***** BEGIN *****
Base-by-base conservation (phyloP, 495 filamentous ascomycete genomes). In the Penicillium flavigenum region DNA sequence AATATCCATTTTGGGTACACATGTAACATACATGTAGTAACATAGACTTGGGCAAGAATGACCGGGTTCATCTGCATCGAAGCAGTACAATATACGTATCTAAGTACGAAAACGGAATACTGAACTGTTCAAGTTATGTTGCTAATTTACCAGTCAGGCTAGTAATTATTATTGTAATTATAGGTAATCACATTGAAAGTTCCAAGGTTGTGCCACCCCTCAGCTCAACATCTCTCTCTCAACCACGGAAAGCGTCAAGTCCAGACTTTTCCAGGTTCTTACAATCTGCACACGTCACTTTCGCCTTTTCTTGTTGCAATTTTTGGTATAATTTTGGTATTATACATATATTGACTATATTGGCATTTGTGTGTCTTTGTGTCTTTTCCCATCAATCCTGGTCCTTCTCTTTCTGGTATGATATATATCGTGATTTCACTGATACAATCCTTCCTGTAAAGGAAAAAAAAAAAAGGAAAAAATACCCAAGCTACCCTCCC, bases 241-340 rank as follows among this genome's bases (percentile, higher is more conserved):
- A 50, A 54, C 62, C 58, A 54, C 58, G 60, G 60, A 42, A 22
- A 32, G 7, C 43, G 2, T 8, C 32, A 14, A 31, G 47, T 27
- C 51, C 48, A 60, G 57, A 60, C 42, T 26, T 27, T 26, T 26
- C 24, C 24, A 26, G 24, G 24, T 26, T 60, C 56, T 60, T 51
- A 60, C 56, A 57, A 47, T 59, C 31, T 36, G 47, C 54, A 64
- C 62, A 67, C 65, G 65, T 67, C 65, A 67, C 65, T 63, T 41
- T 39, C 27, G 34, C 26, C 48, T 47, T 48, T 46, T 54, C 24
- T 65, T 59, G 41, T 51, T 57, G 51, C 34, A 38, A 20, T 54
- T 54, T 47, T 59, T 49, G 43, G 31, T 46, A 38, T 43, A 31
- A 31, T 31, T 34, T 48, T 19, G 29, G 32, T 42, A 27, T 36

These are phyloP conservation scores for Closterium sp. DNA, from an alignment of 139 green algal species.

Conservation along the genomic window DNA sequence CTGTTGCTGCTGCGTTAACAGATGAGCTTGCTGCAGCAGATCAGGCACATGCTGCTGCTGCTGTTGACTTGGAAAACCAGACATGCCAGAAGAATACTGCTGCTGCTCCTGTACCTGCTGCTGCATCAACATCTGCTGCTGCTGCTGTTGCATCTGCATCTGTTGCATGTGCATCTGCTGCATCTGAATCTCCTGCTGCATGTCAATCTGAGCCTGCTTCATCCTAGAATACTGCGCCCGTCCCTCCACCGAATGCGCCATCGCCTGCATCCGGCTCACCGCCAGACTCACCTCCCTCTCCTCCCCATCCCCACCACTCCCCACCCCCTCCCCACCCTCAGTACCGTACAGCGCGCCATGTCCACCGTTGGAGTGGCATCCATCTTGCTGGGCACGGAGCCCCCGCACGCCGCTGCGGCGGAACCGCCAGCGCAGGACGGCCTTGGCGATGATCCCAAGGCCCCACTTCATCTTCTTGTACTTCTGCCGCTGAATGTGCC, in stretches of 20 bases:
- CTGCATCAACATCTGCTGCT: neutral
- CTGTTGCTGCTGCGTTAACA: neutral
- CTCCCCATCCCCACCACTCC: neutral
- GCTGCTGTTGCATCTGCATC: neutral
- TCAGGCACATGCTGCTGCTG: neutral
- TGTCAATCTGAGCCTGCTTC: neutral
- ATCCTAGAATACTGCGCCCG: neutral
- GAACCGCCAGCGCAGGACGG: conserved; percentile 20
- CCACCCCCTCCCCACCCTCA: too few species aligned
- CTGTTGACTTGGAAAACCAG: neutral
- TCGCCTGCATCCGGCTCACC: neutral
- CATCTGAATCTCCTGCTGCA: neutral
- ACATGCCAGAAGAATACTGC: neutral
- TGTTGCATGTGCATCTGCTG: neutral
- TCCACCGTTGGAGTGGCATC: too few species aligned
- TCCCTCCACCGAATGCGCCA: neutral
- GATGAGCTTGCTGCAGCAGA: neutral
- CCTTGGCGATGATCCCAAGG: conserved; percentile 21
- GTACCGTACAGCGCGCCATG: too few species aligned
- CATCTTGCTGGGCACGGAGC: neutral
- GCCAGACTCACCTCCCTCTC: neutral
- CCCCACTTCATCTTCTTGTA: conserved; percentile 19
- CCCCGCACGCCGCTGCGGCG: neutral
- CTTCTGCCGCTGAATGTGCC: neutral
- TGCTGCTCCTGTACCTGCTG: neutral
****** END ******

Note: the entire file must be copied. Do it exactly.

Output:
Base-by-base conservation (phyloP, 495 filamentous ascomycete genomes). In the Penicillium flavigenum region DNA sequence AATATCCATTTTGGGTACACATGTAACATACATGTAGTAACATAGACTTGGGCAAGAATGACCGGGTTCATCTGCATCGAAGCAGTACAATATACGTATCTAAGTACGAAAACGGAATACTGAACTGTTCAAGTTATGTTGCTAATTTACCAGTCAGGCTAGTAATTATTATTGTAATTATAGGTAATCACATTGAAAGTTCCAAGGTTGTGCCACCCCTCAGCTCAACATCTCTCTCTCAACCACGGAAAGCGTCAAGTCCAGACTTTTCCAGGTTCTTACAATCTGCACACGTCACTTTCGCCTTTTCTTGTTGCAATTTTTGGTATAATTTTGGTATTATACATATATTGACTATATTGGCATTTGTGTGTCTTTGTGTCTTTTCCCATCAATCCTGGTCCTTCTCTTTCTGGTATGATATATATCGTGATTTCACTGATACAATCCTTCCTGTAAAGGAAAAAAAAAAAAGGAAAAAATACCCAAGCTACCCTCCC, bases 241-340 rank as follows among this genome's bases (percentile, higher is more conserved):
- A 50, A 54, C 62, C 58, A 54, C 58, G 60, G 60, A 42, A 22
- A 32, G 7, C 43, G 2, T 8, C 32, A 14, A 31, G 47, T 27
- C 51, C 48, A 60, G 57, A 60, C 42, T 26, T 27, T 26, T 26
- C 24, C 24, A 26, G 24, G 24, T 26, T 60, C 56, T 60, T 51
- A 60, C 56, A 57, A 47, T 59, C 31, T 36, G 47, C 54, A 64
- C 62, A 67, C 65, G 65, T 67, C 65, A 67, C 65, T 63, T 41
- T 39, C 27, G 34, C 26, C 48, T 47, T 48, T 46, T 54, C 24
- T 65, T 59, G 41, T 51, T 57, G 51, C 34, A 38, A 20, T 54
- T 54, T 47, T 59, T 49, G 43, G 31, T 46, A 38, T 43, A 31
- A 31, T 31, T 34, T 48, T 19, G 29, G 32, T 42, A 27, T 36

These are phyloP conservation scores for Closterium sp. DNA, from an alignment of 139 green algal species.

Conservation along the genomic window DNA sequence CTGTTGCTGCTGCGTTAACAGATGAGCTTGCTGCAGCAGATCAGGCACATGCTGCTGCTGCTGTTGACTTGGAAAACCAGACATGCCAGAAGAATACTGCTGCTGCTCCTGTACCTGCTGCTGCATCAACATCTGCTGCTGCTGCTGTTGCATCTGCATCTGTTGCATGTGCATCTGCTGCATCTGAATCTCCTGCTGCATGTCAATCTGAGCCTGCTTCATCCTAGAATACTGCGCCCGTCCCTCCACCGAATGCGCCATCGCCTGCATCCGGCTCACCGCCAGACTCACCTCCCTCTCCTCCCCATCCCCACCACTCCCCACCCCCTCCCCACCCTCAGTACCGTACAGCGCGCCATGTCCACCGTTGGAGTGGCATCCATCTTGCTGGGCACGGAGCCCCCGCACGCCGCTGCGGCGGAACCGCCAGCGCAGGACGGCCTTGGCGATGATCCCAAGGCCCCACTTCATCTTCTTGTACTTCTGCCGCTGAATGTGCC, in stretches of 20 bases:
- CTGCATCAACATCTGCTGCT: neutral
- CTGTTGCTGCTGCGTTAACA: neutral
- CTCCCCATCCCCACCACTCC: neutral
- GCTGCTGTTGCATCTGCATC: neutral
- TCAGGCACATGCTGCTGCTG: neutral
- TGTCAATCTGAGCCTGCTTC: neutral
- ATCCTAGAATACTGCGCCCG: neutral
- GAACCGCCAGCGCAGGACGG: conserved; percentile 20
- CCACCCCCTCCCCACCCTCA: too few species aligned
- CTGTTGACTTGGAAAACCAG: neutral
- TCGCCTGCATCCGGCTCACC: neutral
- CATCTGAATCTCCTGCTGCA: neutral
- ACATGCCAGAAGAATACTGC: neutral
- TGTTGCATGTGCATCTGCTG: neutral
- TCCACCGTTGGAGTGGCATC: too few species aligned
- TCCCTCCACCGAATGCGCCA: neutral
- GATGAGCTTGCTGCAGCAGA: neutral
- CCTTGGCGATGATCCCAAGG: conserved; percentile 21
- GTACCGTACAGCGCGCCATG: too few species aligned
- CATCTTGCTGGGCACGGAGC: neutral
- GCCAGACTCACCTCCCTCTC: neutral
- CCCCACTTCATCTTCTTGTA: conserved; percentile 19
- CCCCGCACGCCGCTGCGGCG: neutral
- CTTCTGCCGCTGAATGTGCC: neutral
- TGCTGCTCCTGTACCTGCTG: neutral